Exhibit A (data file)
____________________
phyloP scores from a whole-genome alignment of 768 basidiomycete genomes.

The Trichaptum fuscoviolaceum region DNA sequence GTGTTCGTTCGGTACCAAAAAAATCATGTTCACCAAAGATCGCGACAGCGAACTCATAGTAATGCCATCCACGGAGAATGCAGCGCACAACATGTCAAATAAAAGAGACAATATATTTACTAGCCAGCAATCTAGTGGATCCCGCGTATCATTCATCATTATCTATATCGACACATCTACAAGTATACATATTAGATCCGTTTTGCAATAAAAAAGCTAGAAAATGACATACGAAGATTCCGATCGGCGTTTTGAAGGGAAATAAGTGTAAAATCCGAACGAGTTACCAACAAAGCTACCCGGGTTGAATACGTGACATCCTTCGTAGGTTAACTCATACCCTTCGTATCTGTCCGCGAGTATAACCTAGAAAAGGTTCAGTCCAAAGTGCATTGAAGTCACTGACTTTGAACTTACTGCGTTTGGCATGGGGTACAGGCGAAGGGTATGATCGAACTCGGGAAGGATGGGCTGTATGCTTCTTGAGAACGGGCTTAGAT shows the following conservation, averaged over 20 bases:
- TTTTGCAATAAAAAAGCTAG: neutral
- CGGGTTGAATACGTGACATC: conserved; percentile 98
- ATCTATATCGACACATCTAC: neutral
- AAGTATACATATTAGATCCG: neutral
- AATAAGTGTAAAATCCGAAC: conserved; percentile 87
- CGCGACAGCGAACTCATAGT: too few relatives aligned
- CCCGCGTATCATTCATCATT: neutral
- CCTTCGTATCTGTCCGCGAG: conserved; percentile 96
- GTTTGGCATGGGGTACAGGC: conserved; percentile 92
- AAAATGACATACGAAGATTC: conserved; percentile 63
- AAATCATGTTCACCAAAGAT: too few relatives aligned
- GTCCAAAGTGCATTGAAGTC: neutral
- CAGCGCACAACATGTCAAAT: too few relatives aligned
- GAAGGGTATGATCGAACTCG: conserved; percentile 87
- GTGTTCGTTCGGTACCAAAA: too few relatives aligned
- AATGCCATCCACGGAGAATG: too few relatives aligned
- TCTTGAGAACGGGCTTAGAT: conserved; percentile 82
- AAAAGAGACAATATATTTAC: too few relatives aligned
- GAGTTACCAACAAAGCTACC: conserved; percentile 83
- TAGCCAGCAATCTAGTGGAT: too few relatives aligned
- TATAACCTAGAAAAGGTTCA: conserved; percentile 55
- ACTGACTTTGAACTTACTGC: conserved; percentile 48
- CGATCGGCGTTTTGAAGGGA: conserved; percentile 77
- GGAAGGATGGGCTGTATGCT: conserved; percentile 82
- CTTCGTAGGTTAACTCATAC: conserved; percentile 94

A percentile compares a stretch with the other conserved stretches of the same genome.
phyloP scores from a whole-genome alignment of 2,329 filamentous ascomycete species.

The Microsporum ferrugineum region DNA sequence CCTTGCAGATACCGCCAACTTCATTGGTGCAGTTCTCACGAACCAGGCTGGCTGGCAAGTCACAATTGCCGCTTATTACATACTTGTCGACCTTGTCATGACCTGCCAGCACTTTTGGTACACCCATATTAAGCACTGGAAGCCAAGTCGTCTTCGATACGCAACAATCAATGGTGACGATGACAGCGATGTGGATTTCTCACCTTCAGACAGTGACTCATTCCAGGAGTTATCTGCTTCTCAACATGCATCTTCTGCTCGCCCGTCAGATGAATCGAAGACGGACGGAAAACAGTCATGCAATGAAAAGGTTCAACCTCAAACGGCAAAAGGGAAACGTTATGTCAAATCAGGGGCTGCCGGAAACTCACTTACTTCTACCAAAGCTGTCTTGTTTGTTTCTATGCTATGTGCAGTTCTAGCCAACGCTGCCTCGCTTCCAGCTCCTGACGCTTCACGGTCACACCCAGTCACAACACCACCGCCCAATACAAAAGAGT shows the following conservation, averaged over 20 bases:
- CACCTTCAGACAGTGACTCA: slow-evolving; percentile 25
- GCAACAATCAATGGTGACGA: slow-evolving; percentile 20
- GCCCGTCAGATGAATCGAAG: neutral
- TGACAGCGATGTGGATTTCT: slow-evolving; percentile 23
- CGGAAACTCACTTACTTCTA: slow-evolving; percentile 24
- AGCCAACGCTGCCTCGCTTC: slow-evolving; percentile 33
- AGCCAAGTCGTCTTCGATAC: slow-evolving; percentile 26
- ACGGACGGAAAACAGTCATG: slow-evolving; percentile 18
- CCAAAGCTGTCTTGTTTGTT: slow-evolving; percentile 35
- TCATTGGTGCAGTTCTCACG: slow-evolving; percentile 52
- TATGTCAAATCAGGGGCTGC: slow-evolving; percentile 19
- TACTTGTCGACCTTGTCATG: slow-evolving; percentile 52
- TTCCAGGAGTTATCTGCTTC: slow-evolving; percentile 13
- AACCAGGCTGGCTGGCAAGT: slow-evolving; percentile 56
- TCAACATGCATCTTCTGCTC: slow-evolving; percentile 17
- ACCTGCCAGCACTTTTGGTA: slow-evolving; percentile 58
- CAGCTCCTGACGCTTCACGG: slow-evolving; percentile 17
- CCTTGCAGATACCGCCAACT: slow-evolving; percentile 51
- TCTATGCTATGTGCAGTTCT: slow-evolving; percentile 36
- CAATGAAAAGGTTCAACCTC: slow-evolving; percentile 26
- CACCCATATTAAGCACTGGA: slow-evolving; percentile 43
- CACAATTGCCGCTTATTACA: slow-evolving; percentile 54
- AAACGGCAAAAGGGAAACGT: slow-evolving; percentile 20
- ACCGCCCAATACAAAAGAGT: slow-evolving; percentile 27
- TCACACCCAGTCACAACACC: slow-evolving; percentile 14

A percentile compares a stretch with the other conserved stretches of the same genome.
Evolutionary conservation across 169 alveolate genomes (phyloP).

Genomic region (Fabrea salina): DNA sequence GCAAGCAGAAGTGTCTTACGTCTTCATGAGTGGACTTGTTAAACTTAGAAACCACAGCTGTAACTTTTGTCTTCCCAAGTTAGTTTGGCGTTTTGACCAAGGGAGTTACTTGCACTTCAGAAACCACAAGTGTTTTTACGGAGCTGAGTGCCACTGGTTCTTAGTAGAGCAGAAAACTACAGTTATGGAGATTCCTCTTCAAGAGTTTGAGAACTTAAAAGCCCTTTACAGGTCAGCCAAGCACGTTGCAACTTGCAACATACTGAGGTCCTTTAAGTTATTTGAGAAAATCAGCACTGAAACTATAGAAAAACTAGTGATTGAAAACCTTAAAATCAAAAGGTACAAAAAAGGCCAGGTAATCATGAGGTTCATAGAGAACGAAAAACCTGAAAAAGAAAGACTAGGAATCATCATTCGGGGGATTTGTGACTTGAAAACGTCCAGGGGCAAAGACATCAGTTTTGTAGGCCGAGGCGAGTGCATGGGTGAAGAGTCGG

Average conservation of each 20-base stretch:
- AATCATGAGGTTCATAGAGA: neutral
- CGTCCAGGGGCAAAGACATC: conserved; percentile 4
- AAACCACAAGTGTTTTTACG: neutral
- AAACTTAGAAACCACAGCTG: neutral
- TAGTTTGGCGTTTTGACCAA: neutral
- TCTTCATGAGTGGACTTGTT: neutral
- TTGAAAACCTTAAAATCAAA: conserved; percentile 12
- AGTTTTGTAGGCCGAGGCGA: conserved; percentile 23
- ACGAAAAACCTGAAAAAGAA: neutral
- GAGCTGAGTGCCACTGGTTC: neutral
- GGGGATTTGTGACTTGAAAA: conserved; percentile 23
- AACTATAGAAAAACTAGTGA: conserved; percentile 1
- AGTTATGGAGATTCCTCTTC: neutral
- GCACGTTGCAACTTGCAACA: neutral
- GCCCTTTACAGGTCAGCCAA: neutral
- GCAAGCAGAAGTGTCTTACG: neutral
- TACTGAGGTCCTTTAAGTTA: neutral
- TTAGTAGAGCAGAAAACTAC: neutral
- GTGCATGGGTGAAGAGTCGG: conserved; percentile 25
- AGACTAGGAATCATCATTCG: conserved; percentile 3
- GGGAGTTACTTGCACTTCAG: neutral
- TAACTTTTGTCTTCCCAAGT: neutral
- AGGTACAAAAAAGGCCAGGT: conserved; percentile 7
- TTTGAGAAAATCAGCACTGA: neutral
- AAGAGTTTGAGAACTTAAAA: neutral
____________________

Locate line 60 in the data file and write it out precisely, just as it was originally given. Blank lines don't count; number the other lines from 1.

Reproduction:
- AATCATGAGGTTCATAGAGA: neutral